The regulatory environment is constantly evolving. In this variable state, real estate financial officers need to ensure they are protecting both their company and their investors.
The Security Exchange Commission, for example, is turning its attention to the real estate sector, and increasing its scrutiny of reporting for investment-level and fund-level fees and expenses. As REITs (Real Estate Investment Trust) become increasingly popular with investors, their valuable benefits come with strict compliance rules that must be managed. New revenue recognition standards mean financial reporting processes and systems must change — if they haven’t already — to implement the new guidance and satisfy the new disclosure requirements.
In the coming years, leading alternative firms will shift focus and invest more time and resources on business strategy, organizational design, and data-informed decision making.
SO, WHAT DOES THIS ALL MEAN?
How will these firms respond? Hire more personnel to do the tactical work so senior managers can focus on analyzing the data and making strategic decisions,
Leverage technology to productively enable the tactical work and redeploy existing personnel for analysis and decision making?
There will not likely be many takers for the former, as there is little appetite among executives for hiring more staff since that only increases the cost of doing business. REITs would still be left with most or all of the following challenges;
Labor intensive data collection and sharing via spreadsheets
Point solutions that lack the results needed
Delays in closing and consolidation processes
Risks to data accuracy due to human error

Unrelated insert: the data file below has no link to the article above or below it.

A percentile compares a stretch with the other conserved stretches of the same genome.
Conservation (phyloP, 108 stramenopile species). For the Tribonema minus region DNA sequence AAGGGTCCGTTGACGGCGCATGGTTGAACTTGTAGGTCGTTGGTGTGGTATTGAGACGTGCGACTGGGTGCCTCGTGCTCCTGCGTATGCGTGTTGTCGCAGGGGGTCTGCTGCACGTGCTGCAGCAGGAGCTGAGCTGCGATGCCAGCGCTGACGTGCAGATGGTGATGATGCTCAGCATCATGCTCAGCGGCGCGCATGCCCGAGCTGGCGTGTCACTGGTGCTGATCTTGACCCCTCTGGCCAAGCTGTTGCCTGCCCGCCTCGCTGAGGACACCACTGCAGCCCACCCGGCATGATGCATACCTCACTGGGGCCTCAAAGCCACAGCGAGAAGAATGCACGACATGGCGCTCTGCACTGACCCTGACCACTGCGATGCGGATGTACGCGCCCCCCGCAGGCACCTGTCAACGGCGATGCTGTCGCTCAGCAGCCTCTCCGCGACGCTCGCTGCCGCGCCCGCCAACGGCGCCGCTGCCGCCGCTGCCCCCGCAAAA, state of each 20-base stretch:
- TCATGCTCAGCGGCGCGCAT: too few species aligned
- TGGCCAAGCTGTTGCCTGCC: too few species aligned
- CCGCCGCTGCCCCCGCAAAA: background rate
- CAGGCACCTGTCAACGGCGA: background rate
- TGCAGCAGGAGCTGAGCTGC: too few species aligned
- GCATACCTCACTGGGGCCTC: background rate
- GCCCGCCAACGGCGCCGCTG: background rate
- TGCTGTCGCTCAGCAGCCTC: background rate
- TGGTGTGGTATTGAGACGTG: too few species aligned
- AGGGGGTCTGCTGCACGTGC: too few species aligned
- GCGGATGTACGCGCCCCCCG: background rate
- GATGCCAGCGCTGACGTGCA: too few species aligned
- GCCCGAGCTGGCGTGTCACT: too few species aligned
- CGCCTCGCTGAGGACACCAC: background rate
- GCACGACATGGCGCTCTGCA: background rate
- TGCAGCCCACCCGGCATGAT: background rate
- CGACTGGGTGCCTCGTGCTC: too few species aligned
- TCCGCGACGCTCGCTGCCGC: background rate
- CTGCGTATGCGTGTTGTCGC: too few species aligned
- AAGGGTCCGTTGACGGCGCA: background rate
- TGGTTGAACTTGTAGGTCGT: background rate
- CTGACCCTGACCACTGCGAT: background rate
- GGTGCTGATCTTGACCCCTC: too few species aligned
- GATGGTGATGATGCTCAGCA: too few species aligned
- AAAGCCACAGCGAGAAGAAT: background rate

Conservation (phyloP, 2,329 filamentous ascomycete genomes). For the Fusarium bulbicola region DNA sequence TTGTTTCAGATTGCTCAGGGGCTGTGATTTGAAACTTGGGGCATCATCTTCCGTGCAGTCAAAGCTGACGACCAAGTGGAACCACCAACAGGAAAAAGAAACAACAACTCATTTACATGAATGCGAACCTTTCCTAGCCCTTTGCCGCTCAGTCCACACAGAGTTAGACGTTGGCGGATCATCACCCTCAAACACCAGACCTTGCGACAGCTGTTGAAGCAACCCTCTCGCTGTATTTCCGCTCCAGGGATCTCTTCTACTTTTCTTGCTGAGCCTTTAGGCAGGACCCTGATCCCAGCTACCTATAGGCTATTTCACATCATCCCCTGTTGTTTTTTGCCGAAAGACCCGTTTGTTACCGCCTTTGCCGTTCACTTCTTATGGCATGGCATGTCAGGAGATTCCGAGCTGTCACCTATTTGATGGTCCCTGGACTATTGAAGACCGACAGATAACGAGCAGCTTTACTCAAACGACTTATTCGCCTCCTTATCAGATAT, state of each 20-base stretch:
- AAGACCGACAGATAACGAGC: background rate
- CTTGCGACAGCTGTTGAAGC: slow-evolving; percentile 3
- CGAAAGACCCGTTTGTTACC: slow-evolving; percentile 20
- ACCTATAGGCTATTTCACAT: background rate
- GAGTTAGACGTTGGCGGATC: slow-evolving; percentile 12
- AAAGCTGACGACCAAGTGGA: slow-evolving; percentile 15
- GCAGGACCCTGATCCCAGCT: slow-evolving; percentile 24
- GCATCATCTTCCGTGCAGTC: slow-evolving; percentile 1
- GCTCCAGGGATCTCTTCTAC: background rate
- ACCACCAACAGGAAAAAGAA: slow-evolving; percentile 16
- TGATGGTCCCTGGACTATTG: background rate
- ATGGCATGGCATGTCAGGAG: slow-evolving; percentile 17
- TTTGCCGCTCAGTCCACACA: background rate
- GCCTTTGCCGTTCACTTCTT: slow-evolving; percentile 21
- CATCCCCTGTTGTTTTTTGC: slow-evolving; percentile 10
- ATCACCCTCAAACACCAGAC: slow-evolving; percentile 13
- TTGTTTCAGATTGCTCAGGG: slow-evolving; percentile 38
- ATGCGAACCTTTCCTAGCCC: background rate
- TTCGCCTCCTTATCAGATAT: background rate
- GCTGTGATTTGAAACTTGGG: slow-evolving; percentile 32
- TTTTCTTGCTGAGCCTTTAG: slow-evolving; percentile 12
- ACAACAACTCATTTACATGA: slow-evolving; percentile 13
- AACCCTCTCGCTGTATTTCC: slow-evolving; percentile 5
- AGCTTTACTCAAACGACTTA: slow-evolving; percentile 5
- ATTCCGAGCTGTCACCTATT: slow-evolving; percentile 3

On-going, time-consuming manual processes
One-off solutions for regulatory submissions
Inability to improve process performance due to lack of automation
On-going data silos that inhibit drill-down and data analysis
There is therefore a compelling argument for REITs to modernize their Financial Systems and reduce their people-dependent processes. Simply put, a band aid approach or throwing bodies at it will not work for achieving the rapid pace, accuracy, and alignment of data necessary for making key decisions under today’s time pressures.
There are many software choices out there. Evaluate the choices wisely. Some systems might help in the short term, but will not provide a complete solution and will lead to replacement or adding in more software. Buyers should consider the following in attributes in a new system:
Look for something that can help consolidate multiple point solutions
Guided workflows to take advantage of best in breed processes
Deep functionality that can cut across financial consolidation, reporting, budgeting planning, forecasting, analysis, and data quality
Deployable in the Cloud or on Premise
Allow for BUs to report and plan at a lower level of granularity without impacting the roll up to corporate standards
Integrated Data Quality component to ensure cleansed and accurate data
The good news is that there are solutions that will help Finance reduce costs, risks, avoid costly upgrades including the consumption of time of key resources and with superior modeling for better scenario-based analysis along with impressive reporting for the Board. Look to software that meets compliance needs, provides operational benefits, improves management decision making and that can scale with your business.
About the Author
Mr. Marinelli has more than 25 years’ experience in both Industry and Consulting, where he has worked for such leading companies as The Walt Disney Company, Verizon Communication, Deutsche Bank A.G., Siemens A.G., and Guardian Life Insurance Co in various management roles at both the divisional and “C” levels. Mr. Marinelli specializes in expense management, back office re-structing and modernization, vendor management and out-sourcing services. He has worked on nearly all aspects of operational management and organizational re-structing which included systems and process improvement. Mr. Marinelli has been a keynote speaker at trade and research events during his career, and holds a JD from Seton Hall University School of Law.